8. […] answer to your question…..this link should help: http://museorigins.net/the-origin-of-ankara/ . Whether this is an authentic African textile, I cannot tell as its origin is not attached. The […]

  9. […] clothing is unique and attractive. Lace, jacquard, adire, and ankara are some of the materials that are used to prepare dresses in Nigeria. Nigerian clothing for […]

  10. Right here is the right web site for everyone who wishes to find ouut about this topic.

    Youu understand a whole lot its almost hard to argue with you (not
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  11. 2'WYTH says:

    Beautiful piece of information that makes me wear ankara print with pride. 2’WYTH

  12. […] little value to society – apart from the occasional distraction of watching people twerk in ankara. Trying and failing to be concave lenses to this myopic notion is usually due to: selective […]

  13. […] in cultural and casual contexts but I have never had the confidence to try it myself using the Ankara print fabrics. Plus I was never very imaginative with mudcloth. I basically just wrapped it around […]

  14. […] pieces to bring forth an amazing street style.  She recently started a collection using original Ankara and printed fabrics to design accessories and clothing, and she sells a beautifully curated […]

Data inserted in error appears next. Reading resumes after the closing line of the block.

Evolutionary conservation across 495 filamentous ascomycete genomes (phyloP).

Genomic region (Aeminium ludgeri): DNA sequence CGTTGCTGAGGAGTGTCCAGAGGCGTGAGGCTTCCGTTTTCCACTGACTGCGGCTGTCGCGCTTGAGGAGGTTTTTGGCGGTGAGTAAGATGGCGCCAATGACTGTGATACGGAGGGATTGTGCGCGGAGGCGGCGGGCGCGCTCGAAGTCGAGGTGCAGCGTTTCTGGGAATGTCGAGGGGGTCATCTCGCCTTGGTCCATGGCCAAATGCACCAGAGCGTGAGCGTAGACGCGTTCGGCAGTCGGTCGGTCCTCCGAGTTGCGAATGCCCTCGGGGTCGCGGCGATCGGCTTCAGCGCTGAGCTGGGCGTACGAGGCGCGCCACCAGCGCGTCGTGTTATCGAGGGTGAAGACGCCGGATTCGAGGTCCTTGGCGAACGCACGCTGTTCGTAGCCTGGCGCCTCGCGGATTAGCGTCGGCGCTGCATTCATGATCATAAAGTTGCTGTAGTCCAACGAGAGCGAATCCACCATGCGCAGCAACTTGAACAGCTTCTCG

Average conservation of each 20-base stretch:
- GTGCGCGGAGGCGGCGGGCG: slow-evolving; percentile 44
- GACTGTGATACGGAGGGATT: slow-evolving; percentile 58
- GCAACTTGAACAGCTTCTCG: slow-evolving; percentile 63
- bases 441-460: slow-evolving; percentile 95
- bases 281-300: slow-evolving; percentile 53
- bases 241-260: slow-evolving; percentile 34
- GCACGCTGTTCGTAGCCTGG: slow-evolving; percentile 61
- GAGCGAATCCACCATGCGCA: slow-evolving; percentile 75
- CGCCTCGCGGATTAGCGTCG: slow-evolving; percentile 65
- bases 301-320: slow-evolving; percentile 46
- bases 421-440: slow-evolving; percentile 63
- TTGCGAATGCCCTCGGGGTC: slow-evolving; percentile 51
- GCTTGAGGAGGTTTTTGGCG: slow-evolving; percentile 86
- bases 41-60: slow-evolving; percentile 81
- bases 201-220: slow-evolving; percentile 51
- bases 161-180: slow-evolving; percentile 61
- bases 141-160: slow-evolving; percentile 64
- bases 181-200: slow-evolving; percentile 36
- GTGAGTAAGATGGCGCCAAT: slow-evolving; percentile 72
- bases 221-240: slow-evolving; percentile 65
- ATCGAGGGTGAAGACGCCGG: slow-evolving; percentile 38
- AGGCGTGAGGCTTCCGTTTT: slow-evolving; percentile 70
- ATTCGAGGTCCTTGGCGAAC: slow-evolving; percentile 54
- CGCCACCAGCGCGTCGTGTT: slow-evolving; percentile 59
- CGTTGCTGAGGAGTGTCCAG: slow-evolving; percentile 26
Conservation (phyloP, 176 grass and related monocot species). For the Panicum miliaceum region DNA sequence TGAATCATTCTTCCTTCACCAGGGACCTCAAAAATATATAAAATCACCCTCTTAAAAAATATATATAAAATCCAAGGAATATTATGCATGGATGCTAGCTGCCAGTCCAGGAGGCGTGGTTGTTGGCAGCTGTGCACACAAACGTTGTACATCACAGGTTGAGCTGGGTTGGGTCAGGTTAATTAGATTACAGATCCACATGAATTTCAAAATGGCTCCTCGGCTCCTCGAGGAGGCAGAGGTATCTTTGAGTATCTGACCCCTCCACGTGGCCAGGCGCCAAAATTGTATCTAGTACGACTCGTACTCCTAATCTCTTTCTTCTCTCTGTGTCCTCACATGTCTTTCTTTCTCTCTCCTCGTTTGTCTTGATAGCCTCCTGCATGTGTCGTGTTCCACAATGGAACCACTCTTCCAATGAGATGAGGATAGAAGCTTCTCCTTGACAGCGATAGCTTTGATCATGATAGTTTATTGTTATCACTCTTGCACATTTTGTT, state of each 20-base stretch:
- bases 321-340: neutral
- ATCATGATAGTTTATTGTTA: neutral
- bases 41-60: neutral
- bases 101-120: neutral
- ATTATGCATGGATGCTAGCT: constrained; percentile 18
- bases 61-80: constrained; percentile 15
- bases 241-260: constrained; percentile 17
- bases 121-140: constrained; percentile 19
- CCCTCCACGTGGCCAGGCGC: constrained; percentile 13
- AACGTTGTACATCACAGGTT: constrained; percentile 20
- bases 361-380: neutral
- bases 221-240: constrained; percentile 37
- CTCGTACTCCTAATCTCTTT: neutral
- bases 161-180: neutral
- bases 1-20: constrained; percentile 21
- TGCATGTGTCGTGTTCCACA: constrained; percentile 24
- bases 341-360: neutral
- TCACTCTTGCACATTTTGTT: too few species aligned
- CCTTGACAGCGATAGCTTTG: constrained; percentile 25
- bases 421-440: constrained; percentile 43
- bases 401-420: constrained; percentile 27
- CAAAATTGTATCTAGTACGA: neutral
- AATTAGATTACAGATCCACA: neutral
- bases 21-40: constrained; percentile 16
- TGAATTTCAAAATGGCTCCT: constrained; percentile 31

15. […] a couple sites explaining the history of the type of prints Vlisco sells: What is Ankara? and The Origin of Ankara.  I learned that these types of prints are the result of the Dutch appropriating Batik […]

  16. […] a variety of occasions. If you’d like to read a little more about Ankara then head on over here to Muse […]

  17. […] weave and Ankara print alongside an eclectic mix of fabrics from Ghana and other West African countries all combine to […]

  18. Ms. Johnson says:

    As an African historian and a zealous protector and preserver of Africa’s history, culture and original art forms, including cloth production, I appreciate the research you have done to write this article. However, as one who is very familiar with the notorious practice of European history to claim everything African as it’s own except for what is thought of as primitive), I would be extremely cautious and even more skeptical to give credit to any other nationality outside of Africans for the creation of the beautiful and bountiful cultural goods and customs that are found on their continent, and communities of African descent throughout the world. We must remember, Africans were the first people to circumnavigate the globe. We were dynamic travelers, explorers and traders and there is no continent on the face of the earth on which the black man’s foot wasn’t first. Therefore, we must ask ourselves, if we were the first to travel and explore – what was our Ancestors wearing? What tools were at their disposal? Where are they’re inventions? Well, I will tell you were they are – they were stolen, copied and re-introduced as other people’s ingenuity. And, unfortunately due to slavery and colonialism it is difficult to find historically accurate information on Africa from an African perspective before European and Arab invasion. Again, as a historian who is true to her calling, if Ankara wax fabric is in fact a Dutch (European) creation, I wholeheartedly accept this finding. Nevertheless, I am just asking us to be extremely adamant about not giving credit to others, when it is our Ancestors to whom credit is due. And, I want us to really, really consider the words of Yinka Shonibare, and this time from an African point of view, “everything is not as it seems”, even if it is in the books!!!